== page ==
9. Resolved, That the unlimited power vested in the Commissioner of the Customs of creating inferior
    Officers and Collectors and the exhorbitant power to these under officers and Ministers to enter, at
    pleasure, any houses or other places and to break open trunks, chests, &c. upon bare suspicion
    of goods concealed, is a grievous Violation of the Sacred Right of Domestic Security.

    10. Resolved, That introducing and quartering Standing Armies in a free country in times of peace,
    without the consent of the People, is a violation of their rights as Free Men.

    11. Resolved, That the enormous Extension of the Power of the Courts of Vice Admiralty, in a great
    measure deprives the People in the Colonies of the Inestimable Right to Trials by Juries.

    12. Resolved, That the Act passed in the last session of Parliament, entitled "An Act for the better
    preserving his Majesty's Dock Yards, Magazines, Ships, Ammunition and Stores," by virtue of which
    Act the Inhabitants of the Colonies may, for certain supposed offences committed against said Act, be
    arrested and carried, from their families, to any part of Great Britain, there to be tried, is an
    Infringement not only of our Constitutional Privileges as Colonists, but of our Natural essential Rights
    as Men.

    13. Resolved, That the Acts for prohibiting Slitting Mills for manufacturing our own iron and restraining
    the Manufacture and Transportation of Hats, as they deprive us of the natural advantages of our own
    climate, the produce of our own country and the honest fruits of our own Labour and Industry are very
    unreasonable and injurious.

    14. Resolved, That the Act restraining the transportation of Wool (the produce of our own Farms) even
    over a ferry, subjects the Inhabitants of this Province to a great an unreasonable Expense, and a
    violation of our Charter Privileges, whereby all Havens, Rivers &c. are expressly granted to the
    Inhabitants of the Province and their Successors, to their own proper use and behoof forever.

    15. Resolved, That the fixing a Stipend to the Office of the Governor of this Province, to be paid out of
    the American Revenue, rendering him independent of the free Grants of the People, has a necessary
    tendency to destroy that Balance of Power which ought to exist between the several branches of the
    Legislature.

    16. Resolved, That the affixing Stipends to the offices of the judges of the Superiour Court of
    Judicature and rendering them independent of the People and dependent on the Crown for Support
    may hereafter (considering the depravity of human nature,) be improved to purposes big with the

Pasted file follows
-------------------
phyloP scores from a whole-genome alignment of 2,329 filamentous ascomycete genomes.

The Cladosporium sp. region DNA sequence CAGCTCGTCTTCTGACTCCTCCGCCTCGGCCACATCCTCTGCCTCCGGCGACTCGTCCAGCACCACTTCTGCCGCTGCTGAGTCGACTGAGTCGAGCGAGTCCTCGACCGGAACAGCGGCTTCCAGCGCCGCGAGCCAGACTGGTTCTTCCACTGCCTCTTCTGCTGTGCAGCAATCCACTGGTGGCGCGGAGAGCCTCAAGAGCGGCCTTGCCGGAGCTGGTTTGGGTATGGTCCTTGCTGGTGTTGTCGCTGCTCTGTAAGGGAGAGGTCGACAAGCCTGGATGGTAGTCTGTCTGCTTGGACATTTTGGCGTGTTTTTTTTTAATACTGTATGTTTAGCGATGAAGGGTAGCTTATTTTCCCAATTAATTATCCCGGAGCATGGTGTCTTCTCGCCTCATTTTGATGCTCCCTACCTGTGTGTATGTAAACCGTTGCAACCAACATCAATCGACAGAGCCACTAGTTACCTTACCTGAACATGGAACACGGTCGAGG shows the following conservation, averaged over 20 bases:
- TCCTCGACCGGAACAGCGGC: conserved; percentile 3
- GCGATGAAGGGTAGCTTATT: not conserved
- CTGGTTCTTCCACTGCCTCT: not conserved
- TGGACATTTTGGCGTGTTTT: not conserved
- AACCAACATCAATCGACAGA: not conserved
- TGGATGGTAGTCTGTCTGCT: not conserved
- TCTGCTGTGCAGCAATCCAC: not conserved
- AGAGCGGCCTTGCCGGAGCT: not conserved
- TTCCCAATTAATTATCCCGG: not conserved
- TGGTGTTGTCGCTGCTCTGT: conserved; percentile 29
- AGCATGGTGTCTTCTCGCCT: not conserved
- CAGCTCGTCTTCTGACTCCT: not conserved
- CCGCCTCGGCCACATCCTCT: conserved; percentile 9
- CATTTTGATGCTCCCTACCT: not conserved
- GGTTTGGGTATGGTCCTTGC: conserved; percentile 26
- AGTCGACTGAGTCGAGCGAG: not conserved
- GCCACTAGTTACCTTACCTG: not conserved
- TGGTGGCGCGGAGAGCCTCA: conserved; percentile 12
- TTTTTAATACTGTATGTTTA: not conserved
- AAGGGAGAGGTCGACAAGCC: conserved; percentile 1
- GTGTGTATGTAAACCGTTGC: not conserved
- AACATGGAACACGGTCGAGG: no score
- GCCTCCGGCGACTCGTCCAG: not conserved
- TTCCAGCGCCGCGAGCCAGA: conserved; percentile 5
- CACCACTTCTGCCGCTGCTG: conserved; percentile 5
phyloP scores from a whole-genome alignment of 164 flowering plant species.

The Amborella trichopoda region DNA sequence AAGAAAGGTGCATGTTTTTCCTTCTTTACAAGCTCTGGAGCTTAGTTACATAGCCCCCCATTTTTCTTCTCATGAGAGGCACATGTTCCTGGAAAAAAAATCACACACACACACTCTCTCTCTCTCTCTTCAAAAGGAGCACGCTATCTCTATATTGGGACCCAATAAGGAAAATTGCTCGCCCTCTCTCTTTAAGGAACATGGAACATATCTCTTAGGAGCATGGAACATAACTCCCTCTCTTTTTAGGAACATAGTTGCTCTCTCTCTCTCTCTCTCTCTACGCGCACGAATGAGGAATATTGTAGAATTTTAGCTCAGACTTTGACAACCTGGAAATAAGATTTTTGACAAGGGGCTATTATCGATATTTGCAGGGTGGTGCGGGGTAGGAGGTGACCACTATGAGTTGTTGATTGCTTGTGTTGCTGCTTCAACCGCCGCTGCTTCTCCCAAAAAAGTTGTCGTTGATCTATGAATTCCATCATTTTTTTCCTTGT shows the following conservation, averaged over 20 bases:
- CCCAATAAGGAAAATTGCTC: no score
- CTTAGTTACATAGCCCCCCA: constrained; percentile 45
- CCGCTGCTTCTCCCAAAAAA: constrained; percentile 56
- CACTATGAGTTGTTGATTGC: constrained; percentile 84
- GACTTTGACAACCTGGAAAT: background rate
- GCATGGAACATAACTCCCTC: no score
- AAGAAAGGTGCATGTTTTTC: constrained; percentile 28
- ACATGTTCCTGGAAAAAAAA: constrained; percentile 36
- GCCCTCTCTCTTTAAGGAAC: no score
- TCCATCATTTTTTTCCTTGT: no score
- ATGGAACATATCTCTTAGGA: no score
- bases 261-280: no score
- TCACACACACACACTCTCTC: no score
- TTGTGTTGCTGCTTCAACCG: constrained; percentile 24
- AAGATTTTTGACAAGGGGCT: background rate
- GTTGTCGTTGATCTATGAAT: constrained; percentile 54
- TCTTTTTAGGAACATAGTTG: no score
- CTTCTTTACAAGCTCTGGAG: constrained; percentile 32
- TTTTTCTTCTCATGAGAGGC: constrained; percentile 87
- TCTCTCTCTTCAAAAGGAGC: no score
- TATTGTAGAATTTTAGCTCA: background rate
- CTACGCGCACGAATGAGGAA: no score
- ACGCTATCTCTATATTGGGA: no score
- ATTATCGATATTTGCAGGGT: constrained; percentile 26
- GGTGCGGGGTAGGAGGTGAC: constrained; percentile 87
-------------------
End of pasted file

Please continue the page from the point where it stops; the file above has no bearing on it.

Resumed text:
most fatal consequences to the good People of this Province.

    17. Resolved, That the wresting out of our hands Castle William, the principal fortress of this Province,
    and garrisoning it with his Majesty's regular Troops is a violation of our Charter Privileges.

    18. Resolved, That it is the mind and desire of this Town that the judges of the Superiour Court of
    Judicature and all other Officers who receive grants from the Province should have an honourable
    support agreeable to the dignity and importance of their respective stations.

    19. Resolved, That the Representative of this Town be and he is hereby instructed to use his utmost
    endeavours, in a constitutional manner, for the Redress of the aforementioned grievances ; and that
    he in no wise consent to the giving up of any of our Rights, whether derived to us by nature or
    by Compact or Agreement.

    Finally, When we reflect on the arduous enterprize of our Forefathers in transporting themselves to the
    wilds of America, the innumerable fatigues and dangers, the vast expense of treasure and blood that
    attended their beginning and carrying on a Settlement here among the Savages of the Desert and at
    the same time consider the prodigious accession of wealth and power to the mother Country from
    their extended settlements, it still sets a keener edge on a sense of our numerous grievances and we
    cannot help viewing the late rigorous and burdensome Impositions laid on us by the hand of the
    Parent country, as a departure from those truly noble and magnanimous Principles of Liberty which
    used heretofore to add a distinguishing Lustre and Glory to the British Crown.

    Voted that the foregoing Resolves be entered in the Town Book that our Children, in years to come,
    may know the sentiments of their Fathers in Regard to our Invaluable Rights and Liberties.

    Voted that the Town Clerk be directed and he is accordingly directed to transmit a fair attested copy of
    the foregoing Resolves and proceedings of the Town to the Committee of Correspondence for the